This story was updated to correct the maximum prize amount available.
Tired of all the knee-jerk banter from fanboys about whose operating system is the most secure? So are the organizers of the CanSecWest security conference, which will be held in Vancouver later this month. And with a contest awarding as much as $20,000 worth of prizes, they're likely to breathe fresh life into a stale debate.
This year's Pwn2Own competition will place three brand-new, fully patched laptops side by side: a Fujitsu U810 running Vista Ultimate, a Vaio VGN-TZ37Cn running Ubuntu 7.10 and a MacBook Air running Leopard. The first person to remotely run code on each one gets to take the machine home, and is can be entered into the running for an award potentially worth $20,000 from TippingPoint, whose Zero Day Initiative pays bounties to researchers for responsibly disclosing vulnerabilities.
At last year's Pwn2Own contest, conference organizers challenged attendees to hack into one of two fully patched MacBookPros to claim the machine and a $10,000 bounty from TippingPoint. Security guru Dino Dai Zovi, spent less than 12 hours doing just that, crafting a QuickTime exploit that allowed him to take complete control of the machine.
CanSecWest's Pwn2Own contests are useful because they allow us to isolate the technical strengths and weaknesses of a given platform from its popularity. Acrimonious debate has fomented for years about whether the high number of real-world Windows exploits - compared to those of OS X, Linux and other operating systems - is a natural consequence of having a 90-percent chunk of the market or the result of sloppy and insecure coding practices at Microsoft.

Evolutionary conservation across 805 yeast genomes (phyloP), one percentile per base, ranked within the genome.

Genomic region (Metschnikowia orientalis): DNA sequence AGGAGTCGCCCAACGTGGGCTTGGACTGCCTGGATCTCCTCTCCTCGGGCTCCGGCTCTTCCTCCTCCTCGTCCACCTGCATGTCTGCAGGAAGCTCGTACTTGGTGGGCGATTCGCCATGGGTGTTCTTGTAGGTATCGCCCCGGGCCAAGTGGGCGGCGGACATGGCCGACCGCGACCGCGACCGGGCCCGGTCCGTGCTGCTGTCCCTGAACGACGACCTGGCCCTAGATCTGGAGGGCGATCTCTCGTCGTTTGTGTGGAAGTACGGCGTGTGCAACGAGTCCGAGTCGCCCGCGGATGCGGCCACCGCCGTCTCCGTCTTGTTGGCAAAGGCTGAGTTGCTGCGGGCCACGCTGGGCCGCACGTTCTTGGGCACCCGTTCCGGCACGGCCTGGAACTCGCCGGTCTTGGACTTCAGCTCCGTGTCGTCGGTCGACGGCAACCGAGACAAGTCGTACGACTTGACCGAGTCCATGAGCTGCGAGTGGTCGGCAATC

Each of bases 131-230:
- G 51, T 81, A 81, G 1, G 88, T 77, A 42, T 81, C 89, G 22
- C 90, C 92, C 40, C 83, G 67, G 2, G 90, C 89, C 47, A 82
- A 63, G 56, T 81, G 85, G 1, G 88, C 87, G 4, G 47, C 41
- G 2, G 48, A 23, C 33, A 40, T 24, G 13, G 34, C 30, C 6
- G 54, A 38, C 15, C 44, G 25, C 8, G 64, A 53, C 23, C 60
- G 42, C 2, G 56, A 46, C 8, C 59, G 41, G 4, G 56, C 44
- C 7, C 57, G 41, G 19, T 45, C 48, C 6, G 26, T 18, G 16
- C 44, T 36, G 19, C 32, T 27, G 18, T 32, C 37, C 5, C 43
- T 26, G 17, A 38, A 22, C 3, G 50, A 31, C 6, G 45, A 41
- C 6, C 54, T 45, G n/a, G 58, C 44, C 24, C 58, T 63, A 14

There's at least some merit to the argument that organized cyber crime gangs - just like makers of popular games Half-Life 2 and Crysis - don't write for the Mac and Linux because the smaller market shares make it impossible to get a return on the investment. The Pwn2Own contest, by offering a considerable incentive for exploits of these platforms, helps to neutralize the economic variable.
"These computers are REAL and FULLY patched," conference organizer Dragos Ruiu wrote in an email announcing the rules. "All third party software is widely used. There are no imitation vulnerabilities. Any exploit successfully used in this contest would also compromise a significant percentage of the internet connected hosts."
The rules for this year's contest include:
- Limit one laptop per contestant
- The same vulnerability can't be used against more than one box
- Attacks will be performed using a cross-over cable (with the attacker controlling the default route) or using radio-frequency by special arrangement.
- Winning exploits must target a previously unknown vulnerability; vulns that have already been reported to the affected software maker or a third party are not eligible.
Each of the machines will include widely deployed applications, including web browsers (Internet Explorer, Safari, Konqueror and Firefox), instant messengers (AIM, MSN, Yahoo, Adium, Skype and Pigdin) and email clients (Outlook, Mail.app, Thunderbird, kmail, mutt).
El Reg will be attending CanSecWest, which runs from March 26-29. We are willing to trade beer for scoops or livers. ®